“The team has devised an ingenious passive stabilisation system which employs a pair of hysteresis rods and a magnet to stabilise the satellite, thus eliminating the need to use bulky and power hungry magnetorquers,” he said, adding the feature was appreciated by ISRO. He further said within moments of launch, ‘Swayam’ was separated at 515.3 km in orbit.
About a week ago, NASA scientists started a fire in one of their own cargo bays. Hold up, don’t freak out: NASA’s not dealing with rogue arsonist astronauts here. This was all part of the first Spacecraft Fire Experiment, a study constructed to figure out how flames behave in space—and how to put them out before making everything go kablooie.A fire in space is different than a fire on Earth. In microgravity, flames don’t taper like they do on your dinner table: They stay blobby and spherical. And without natural convection, flames spread differently, too—instead of rising, they just follow the spacecraft’s ventilation system. The standard smoke detector on the ceiling set up? Not going to work. If the fire is any bigger than an index card, though, scientists haven’t studied what will happen. What materials catch fire in microgravity? How fast does the fire spread? How hot does it get?
NASA has not only given the Restore-L mission its seal of approval, it has also zeroed in on its first potential client: government-owned satellite Landsat 7. The mission’s goal is to develop and launch a robotic spacecraft, which can refuel and do maintenance work on satellites already in orbit, by 2020. As you can see in the image above, it will be equipped with robotic arms to catch its client’s orbiters and a propellant transfer system to deliver measured quantities of fuel at the proper temperature and
Watch the full telecast of the PSLV C34 rocket of Indian Space Research Organisation (ISRO). The launch happened on 22 June 2016, at 9:26 AM, from Sriharikota, Andhra Pradesh, india.
This launch beats ISRO’s own record, by putting 20 satellites in one go. Only Russia has put more satellites in orbit from a single rocket.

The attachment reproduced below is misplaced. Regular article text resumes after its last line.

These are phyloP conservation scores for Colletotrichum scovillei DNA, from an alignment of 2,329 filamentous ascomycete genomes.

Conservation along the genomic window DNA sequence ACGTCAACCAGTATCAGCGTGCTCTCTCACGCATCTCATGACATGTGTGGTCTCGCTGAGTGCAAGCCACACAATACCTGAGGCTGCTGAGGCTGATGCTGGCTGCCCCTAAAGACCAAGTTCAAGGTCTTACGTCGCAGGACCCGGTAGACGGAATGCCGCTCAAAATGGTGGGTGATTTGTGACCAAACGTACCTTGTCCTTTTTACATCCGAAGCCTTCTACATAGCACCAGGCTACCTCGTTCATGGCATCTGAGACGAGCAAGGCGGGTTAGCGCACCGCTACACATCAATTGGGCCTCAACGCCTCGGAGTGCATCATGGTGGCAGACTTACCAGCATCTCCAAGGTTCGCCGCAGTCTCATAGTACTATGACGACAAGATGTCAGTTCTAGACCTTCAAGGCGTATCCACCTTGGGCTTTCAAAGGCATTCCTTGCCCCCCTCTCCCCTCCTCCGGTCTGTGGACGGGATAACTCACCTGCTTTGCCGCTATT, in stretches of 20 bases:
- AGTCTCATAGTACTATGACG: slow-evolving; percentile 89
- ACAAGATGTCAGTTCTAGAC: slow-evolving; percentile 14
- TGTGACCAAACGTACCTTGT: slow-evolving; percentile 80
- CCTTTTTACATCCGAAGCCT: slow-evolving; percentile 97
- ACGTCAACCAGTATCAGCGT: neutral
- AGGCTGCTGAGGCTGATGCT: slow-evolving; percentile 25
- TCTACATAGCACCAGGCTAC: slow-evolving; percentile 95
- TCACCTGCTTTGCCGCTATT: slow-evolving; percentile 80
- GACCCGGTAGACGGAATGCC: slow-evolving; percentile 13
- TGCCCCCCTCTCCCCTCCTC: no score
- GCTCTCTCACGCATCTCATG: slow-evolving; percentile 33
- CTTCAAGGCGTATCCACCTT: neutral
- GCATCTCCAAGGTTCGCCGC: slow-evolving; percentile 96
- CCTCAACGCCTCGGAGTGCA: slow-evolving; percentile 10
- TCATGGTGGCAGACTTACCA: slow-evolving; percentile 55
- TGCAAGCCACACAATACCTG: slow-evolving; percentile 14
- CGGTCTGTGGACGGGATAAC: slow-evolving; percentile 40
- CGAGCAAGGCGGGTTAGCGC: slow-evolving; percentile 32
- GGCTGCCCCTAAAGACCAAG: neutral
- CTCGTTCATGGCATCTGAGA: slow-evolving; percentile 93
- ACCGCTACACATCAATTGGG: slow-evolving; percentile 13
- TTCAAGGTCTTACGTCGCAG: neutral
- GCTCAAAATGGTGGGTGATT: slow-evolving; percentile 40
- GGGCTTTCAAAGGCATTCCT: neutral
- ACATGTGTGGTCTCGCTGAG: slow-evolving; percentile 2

Cartosat- was the main payload. Apart from this, 17 foreign satellites and 2 satellites from Indian universities were put in orbit.
Launching soon, The Space Club of India.
Registrations will open soon. Send your interest to email@example.com
PUNE: Indian Space Research Organisation (ISRO) will send its mobile space exhibition, including full of working models and cameras, to Pune for the first time ever.The three-day exhibition, being jointly organised by ISRO and city-based NGO Indo-Science Education Trust, will be held between January 19 and 21 at the Pimpri Chinchwad Science Park, which is set to celebrate its third anniversary.“Six ISRO scientists from Space Application Centre, Ahmedabad, will engage school students over the various space missions through panel displays, working models and videos,” said Prashant Dobriyal, a volunteer from Indo-Science Education Trust. The main objective of this exhibition, which is free of cost, is to reach out to underprivileged school students, said Santosh Pise, another volunteer.“This will be a great opportunity for students to interact with eminent scientists,” said CEO of science park Madanmohan Sable. There is also an opportunity for high school students to be ISRO ambassadors by volunteering to explain the models.